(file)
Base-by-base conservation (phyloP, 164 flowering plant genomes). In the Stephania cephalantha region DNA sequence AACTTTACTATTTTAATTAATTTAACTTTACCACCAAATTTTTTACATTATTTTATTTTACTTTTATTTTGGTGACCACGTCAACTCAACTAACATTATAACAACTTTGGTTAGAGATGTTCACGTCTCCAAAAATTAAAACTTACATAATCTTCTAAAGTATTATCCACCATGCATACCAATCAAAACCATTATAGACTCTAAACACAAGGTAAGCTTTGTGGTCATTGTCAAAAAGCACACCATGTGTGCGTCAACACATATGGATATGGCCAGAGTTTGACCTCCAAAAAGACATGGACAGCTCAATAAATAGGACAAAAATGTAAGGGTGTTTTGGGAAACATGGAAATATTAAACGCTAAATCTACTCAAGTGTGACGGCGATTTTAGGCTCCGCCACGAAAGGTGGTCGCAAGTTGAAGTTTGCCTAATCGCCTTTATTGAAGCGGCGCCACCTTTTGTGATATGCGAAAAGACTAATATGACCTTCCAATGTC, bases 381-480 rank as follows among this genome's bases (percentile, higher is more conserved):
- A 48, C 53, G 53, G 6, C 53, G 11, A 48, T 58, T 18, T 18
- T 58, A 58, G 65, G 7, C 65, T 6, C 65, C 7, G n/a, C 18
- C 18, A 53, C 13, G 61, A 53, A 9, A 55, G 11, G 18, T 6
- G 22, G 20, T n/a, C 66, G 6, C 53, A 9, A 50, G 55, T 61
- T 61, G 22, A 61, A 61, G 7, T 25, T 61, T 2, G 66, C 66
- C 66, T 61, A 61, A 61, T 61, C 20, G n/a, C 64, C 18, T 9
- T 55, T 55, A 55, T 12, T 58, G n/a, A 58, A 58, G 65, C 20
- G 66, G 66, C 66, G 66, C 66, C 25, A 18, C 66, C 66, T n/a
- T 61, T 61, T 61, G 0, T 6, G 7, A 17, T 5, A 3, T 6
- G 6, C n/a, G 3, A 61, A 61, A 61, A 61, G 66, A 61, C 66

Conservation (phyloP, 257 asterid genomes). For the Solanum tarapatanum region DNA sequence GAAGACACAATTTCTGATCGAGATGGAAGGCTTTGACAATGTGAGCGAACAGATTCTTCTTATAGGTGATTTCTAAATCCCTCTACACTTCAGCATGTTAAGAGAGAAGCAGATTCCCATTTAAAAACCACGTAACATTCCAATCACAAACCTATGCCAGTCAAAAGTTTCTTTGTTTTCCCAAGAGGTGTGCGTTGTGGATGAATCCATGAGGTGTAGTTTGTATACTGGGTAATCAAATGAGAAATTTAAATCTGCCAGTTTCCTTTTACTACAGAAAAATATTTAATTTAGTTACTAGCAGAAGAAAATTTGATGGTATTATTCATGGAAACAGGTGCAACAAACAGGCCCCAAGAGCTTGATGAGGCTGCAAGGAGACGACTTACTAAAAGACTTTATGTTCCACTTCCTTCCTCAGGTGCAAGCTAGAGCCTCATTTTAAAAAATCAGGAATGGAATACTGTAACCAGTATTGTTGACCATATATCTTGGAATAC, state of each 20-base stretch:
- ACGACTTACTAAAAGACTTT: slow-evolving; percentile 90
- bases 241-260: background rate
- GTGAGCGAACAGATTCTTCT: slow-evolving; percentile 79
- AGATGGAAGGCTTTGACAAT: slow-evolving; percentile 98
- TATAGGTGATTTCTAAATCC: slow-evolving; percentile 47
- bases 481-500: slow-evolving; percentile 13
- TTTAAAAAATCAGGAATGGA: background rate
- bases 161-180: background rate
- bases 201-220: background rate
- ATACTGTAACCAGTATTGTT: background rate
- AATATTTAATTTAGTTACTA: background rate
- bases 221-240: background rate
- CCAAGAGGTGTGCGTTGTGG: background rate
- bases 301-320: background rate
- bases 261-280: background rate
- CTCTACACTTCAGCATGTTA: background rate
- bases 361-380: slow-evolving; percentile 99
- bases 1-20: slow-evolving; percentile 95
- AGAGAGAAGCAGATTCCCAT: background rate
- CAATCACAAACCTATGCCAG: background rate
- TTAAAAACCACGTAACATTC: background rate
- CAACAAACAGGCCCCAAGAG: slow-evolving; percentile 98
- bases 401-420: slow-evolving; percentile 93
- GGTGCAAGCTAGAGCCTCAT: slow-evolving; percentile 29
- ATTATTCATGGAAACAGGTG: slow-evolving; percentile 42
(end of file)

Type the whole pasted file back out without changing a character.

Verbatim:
Base-by-base conservation (phyloP, 164 flowering plant genomes). In the Stephania cephalantha region DNA sequence AACTTTACTATTTTAATTAATTTAACTTTACCACCAAATTTTTTACATTATTTTATTTTACTTTTATTTTGGTGACCACGTCAACTCAACTAACATTATAACAACTTTGGTTAGAGATGTTCACGTCTCCAAAAATTAAAACTTACATAATCTTCTAAAGTATTATCCACCATGCATACCAATCAAAACCATTATAGACTCTAAACACAAGGTAAGCTTTGTGGTCATTGTCAAAAAGCACACCATGTGTGCGTCAACACATATGGATATGGCCAGAGTTTGACCTCCAAAAAGACATGGACAGCTCAATAAATAGGACAAAAATGTAAGGGTGTTTTGGGAAACATGGAAATATTAAACGCTAAATCTACTCAAGTGTGACGGCGATTTTAGGCTCCGCCACGAAAGGTGGTCGCAAGTTGAAGTTTGCCTAATCGCCTTTATTGAAGCGGCGCCACCTTTTGTGATATGCGAAAAGACTAATATGACCTTCCAATGTC, bases 381-480 rank as follows among this genome's bases (percentile, higher is more conserved):
- A 48, C 53, G 53, G 6, C 53, G 11, A 48, T 58, T 18, T 18
- T 58, A 58, G 65, G 7, C 65, T 6, C 65, C 7, G n/a, C 18
- C 18, A 53, C 13, G 61, A 53, A 9, A 55, G 11, G 18, T 6
- G 22, G 20, T n/a, C 66, G 6, C 53, A 9, A 50, G 55, T 61
- T 61, G 22, A 61, A 61, G 7, T 25, T 61, T 2, G 66, C 66
- C 66, T 61, A 61, A 61, T 61, C 20, G n/a, C 64, C 18, T 9
- T 55, T 55, A 55, T 12, T 58, G n/a, A 58, A 58, G 65, C 20
- G 66, G 66, C 66, G 66, C 66, C 25, A 18, C 66, C 66, T n/a
- T 61, T 61, T 61, G 0, T 6, G 7, A 17, T 5, A 3, T 6
- G 6, C n/a, G 3, A 61, A 61, A 61, A 61, G 66, A 61, C 66

Conservation (phyloP, 257 asterid genomes). For the Solanum tarapatanum region DNA sequence GAAGACACAATTTCTGATCGAGATGGAAGGCTTTGACAATGTGAGCGAACAGATTCTTCTTATAGGTGATTTCTAAATCCCTCTACACTTCAGCATGTTAAGAGAGAAGCAGATTCCCATTTAAAAACCACGTAACATTCCAATCACAAACCTATGCCAGTCAAAAGTTTCTTTGTTTTCCCAAGAGGTGTGCGTTGTGGATGAATCCATGAGGTGTAGTTTGTATACTGGGTAATCAAATGAGAAATTTAAATCTGCCAGTTTCCTTTTACTACAGAAAAATATTTAATTTAGTTACTAGCAGAAGAAAATTTGATGGTATTATTCATGGAAACAGGTGCAACAAACAGGCCCCAAGAGCTTGATGAGGCTGCAAGGAGACGACTTACTAAAAGACTTTATGTTCCACTTCCTTCCTCAGGTGCAAGCTAGAGCCTCATTTTAAAAAATCAGGAATGGAATACTGTAACCAGTATTGTTGACCATATATCTTGGAATAC, state of each 20-base stretch:
- ACGACTTACTAAAAGACTTT: slow-evolving; percentile 90
- bases 241-260: background rate
- GTGAGCGAACAGATTCTTCT: slow-evolving; percentile 79
- AGATGGAAGGCTTTGACAAT: slow-evolving; percentile 98
- TATAGGTGATTTCTAAATCC: slow-evolving; percentile 47
- bases 481-500: slow-evolving; percentile 13
- TTTAAAAAATCAGGAATGGA: background rate
- bases 161-180: background rate
- bases 201-220: background rate
- ATACTGTAACCAGTATTGTT: background rate
- AATATTTAATTTAGTTACTA: background rate
- bases 221-240: background rate
- CCAAGAGGTGTGCGTTGTGG: background rate
- bases 301-320: background rate
- bases 261-280: background rate
- CTCTACACTTCAGCATGTTA: background rate
- bases 361-380: slow-evolving; percentile 99
- bases 1-20: slow-evolving; percentile 95
- AGAGAGAAGCAGATTCCCAT: background rate
- CAATCACAAACCTATGCCAG: background rate
- TTAAAAACCACGTAACATTC: background rate
- CAACAAACAGGCCCCAAGAG: slow-evolving; percentile 98
- bases 401-420: slow-evolving; percentile 93
- GGTGCAAGCTAGAGCCTCAT: slow-evolving; percentile 29
- ATTATTCATGGAAACAGGTG: slow-evolving; percentile 42